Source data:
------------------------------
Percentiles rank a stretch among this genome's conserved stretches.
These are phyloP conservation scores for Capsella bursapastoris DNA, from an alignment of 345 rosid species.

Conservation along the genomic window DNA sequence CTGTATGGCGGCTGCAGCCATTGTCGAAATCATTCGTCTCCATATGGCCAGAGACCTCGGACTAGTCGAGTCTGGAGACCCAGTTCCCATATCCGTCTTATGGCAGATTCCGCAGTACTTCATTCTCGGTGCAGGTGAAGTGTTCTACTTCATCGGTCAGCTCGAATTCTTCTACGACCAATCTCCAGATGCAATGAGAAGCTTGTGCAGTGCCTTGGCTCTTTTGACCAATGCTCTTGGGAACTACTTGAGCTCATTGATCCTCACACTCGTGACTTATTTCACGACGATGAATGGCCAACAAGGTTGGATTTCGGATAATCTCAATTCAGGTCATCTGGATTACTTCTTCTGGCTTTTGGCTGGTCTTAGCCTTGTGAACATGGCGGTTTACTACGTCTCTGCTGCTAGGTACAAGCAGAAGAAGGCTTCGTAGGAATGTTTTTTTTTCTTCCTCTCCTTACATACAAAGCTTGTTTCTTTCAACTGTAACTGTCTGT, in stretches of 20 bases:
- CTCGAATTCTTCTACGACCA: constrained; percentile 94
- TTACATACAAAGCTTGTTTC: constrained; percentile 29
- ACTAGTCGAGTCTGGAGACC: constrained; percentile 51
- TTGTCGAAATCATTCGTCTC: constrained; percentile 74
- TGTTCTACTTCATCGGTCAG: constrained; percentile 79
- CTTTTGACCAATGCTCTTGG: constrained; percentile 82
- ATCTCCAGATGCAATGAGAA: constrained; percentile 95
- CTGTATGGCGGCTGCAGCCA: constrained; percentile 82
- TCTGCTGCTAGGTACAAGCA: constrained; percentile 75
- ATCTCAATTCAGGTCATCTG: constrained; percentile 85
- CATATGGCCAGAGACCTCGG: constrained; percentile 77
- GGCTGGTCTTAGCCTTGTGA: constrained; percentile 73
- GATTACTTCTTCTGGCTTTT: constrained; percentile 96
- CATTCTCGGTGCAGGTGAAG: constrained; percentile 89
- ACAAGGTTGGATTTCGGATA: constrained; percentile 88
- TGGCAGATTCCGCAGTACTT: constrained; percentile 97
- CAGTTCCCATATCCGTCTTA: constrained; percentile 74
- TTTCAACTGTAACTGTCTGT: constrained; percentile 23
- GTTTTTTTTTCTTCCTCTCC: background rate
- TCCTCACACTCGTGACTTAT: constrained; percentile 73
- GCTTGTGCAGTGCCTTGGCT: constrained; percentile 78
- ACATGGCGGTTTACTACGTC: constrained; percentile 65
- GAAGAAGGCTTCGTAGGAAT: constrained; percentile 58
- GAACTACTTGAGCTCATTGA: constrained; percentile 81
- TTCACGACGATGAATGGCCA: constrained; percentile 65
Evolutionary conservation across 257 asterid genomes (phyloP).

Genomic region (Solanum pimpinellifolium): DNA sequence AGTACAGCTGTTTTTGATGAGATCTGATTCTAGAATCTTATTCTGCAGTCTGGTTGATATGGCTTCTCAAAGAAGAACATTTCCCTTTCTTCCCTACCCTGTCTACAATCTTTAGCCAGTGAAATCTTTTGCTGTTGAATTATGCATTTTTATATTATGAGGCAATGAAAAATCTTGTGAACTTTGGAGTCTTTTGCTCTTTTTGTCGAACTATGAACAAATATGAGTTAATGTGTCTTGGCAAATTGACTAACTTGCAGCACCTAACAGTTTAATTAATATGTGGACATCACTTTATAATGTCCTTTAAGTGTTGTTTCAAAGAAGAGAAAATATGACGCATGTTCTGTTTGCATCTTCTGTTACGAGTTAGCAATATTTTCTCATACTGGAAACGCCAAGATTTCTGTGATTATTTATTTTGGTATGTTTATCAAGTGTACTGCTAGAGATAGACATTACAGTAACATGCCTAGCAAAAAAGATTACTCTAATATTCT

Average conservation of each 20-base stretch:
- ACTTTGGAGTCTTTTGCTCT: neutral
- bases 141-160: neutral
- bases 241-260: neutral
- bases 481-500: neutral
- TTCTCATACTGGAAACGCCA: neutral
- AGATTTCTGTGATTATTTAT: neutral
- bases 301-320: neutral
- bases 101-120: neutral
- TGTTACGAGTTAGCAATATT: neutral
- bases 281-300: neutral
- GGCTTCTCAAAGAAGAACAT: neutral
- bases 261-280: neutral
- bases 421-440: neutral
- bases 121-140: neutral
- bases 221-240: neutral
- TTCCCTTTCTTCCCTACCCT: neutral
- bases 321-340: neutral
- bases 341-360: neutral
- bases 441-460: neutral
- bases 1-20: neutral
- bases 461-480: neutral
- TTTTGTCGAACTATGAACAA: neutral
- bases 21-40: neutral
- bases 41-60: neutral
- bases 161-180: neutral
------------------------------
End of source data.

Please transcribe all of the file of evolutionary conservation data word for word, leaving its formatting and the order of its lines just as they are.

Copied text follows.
Percentiles rank a stretch among this genome's conserved stretches.
These are phyloP conservation scores for Capsella bursapastoris DNA, from an alignment of 345 rosid species.

Conservation along the genomic window DNA sequence CTGTATGGCGGCTGCAGCCATTGTCGAAATCATTCGTCTCCATATGGCCAGAGACCTCGGACTAGTCGAGTCTGGAGACCCAGTTCCCATATCCGTCTTATGGCAGATTCCGCAGTACTTCATTCTCGGTGCAGGTGAAGTGTTCTACTTCATCGGTCAGCTCGAATTCTTCTACGACCAATCTCCAGATGCAATGAGAAGCTTGTGCAGTGCCTTGGCTCTTTTGACCAATGCTCTTGGGAACTACTTGAGCTCATTGATCCTCACACTCGTGACTTATTTCACGACGATGAATGGCCAACAAGGTTGGATTTCGGATAATCTCAATTCAGGTCATCTGGATTACTTCTTCTGGCTTTTGGCTGGTCTTAGCCTTGTGAACATGGCGGTTTACTACGTCTCTGCTGCTAGGTACAAGCAGAAGAAGGCTTCGTAGGAATGTTTTTTTTTCTTCCTCTCCTTACATACAAAGCTTGTTTCTTTCAACTGTAACTGTCTGT, in stretches of 20 bases:
- CTCGAATTCTTCTACGACCA: constrained; percentile 94
- TTACATACAAAGCTTGTTTC: constrained; percentile 29
- ACTAGTCGAGTCTGGAGACC: constrained; percentile 51
- TTGTCGAAATCATTCGTCTC: constrained; percentile 74
- TGTTCTACTTCATCGGTCAG: constrained; percentile 79
- CTTTTGACCAATGCTCTTGG: constrained; percentile 82
- ATCTCCAGATGCAATGAGAA: constrained; percentile 95
- CTGTATGGCGGCTGCAGCCA: constrained; percentile 82
- TCTGCTGCTAGGTACAAGCA: constrained; percentile 75
- ATCTCAATTCAGGTCATCTG: constrained; percentile 85
- CATATGGCCAGAGACCTCGG: constrained; percentile 77
- GGCTGGTCTTAGCCTTGTGA: constrained; percentile 73
- GATTACTTCTTCTGGCTTTT: constrained; percentile 96
- CATTCTCGGTGCAGGTGAAG: constrained; percentile 89
- ACAAGGTTGGATTTCGGATA: constrained; percentile 88
- TGGCAGATTCCGCAGTACTT: constrained; percentile 97
- CAGTTCCCATATCCGTCTTA: constrained; percentile 74
- TTTCAACTGTAACTGTCTGT: constrained; percentile 23
- GTTTTTTTTTCTTCCTCTCC: background rate
- TCCTCACACTCGTGACTTAT: constrained; percentile 73
- GCTTGTGCAGTGCCTTGGCT: constrained; percentile 78
- ACATGGCGGTTTACTACGTC: constrained; percentile 65
- GAAGAAGGCTTCGTAGGAAT: constrained; percentile 58
- GAACTACTTGAGCTCATTGA: constrained; percentile 81
- TTCACGACGATGAATGGCCA: constrained; percentile 65
Evolutionary conservation across 257 asterid genomes (phyloP).

Genomic region (Solanum pimpinellifolium): DNA sequence AGTACAGCTGTTTTTGATGAGATCTGATTCTAGAATCTTATTCTGCAGTCTGGTTGATATGGCTTCTCAAAGAAGAACATTTCCCTTTCTTCCCTACCCTGTCTACAATCTTTAGCCAGTGAAATCTTTTGCTGTTGAATTATGCATTTTTATATTATGAGGCAATGAAAAATCTTGTGAACTTTGGAGTCTTTTGCTCTTTTTGTCGAACTATGAACAAATATGAGTTAATGTGTCTTGGCAAATTGACTAACTTGCAGCACCTAACAGTTTAATTAATATGTGGACATCACTTTATAATGTCCTTTAAGTGTTGTTTCAAAGAAGAGAAAATATGACGCATGTTCTGTTTGCATCTTCTGTTACGAGTTAGCAATATTTTCTCATACTGGAAACGCCAAGATTTCTGTGATTATTTATTTTGGTATGTTTATCAAGTGTACTGCTAGAGATAGACATTACAGTAACATGCCTAGCAAAAAAGATTACTCTAATATTCT

Average conservation of each 20-base stretch:
- ACTTTGGAGTCTTTTGCTCT: neutral
- bases 141-160: neutral
- bases 241-260: neutral
- bases 481-500: neutral
- TTCTCATACTGGAAACGCCA: neutral
- AGATTTCTGTGATTATTTAT: neutral
- bases 301-320: neutral
- bases 101-120: neutral
- TGTTACGAGTTAGCAATATT: neutral
- bases 281-300: neutral
- GGCTTCTCAAAGAAGAACAT: neutral
- bases 261-280: neutral
- bases 421-440: neutral
- bases 121-140: neutral
- bases 221-240: neutral
- TTCCCTTTCTTCCCTACCCT: neutral
- bases 321-340: neutral
- bases 341-360: neutral
- bases 441-460: neutral
- bases 1-20: neutral
- bases 461-480: neutral
- TTTTGTCGAACTATGAACAA: neutral
- bases 21-40: neutral
- bases 41-60: neutral
- bases 161-180: neutral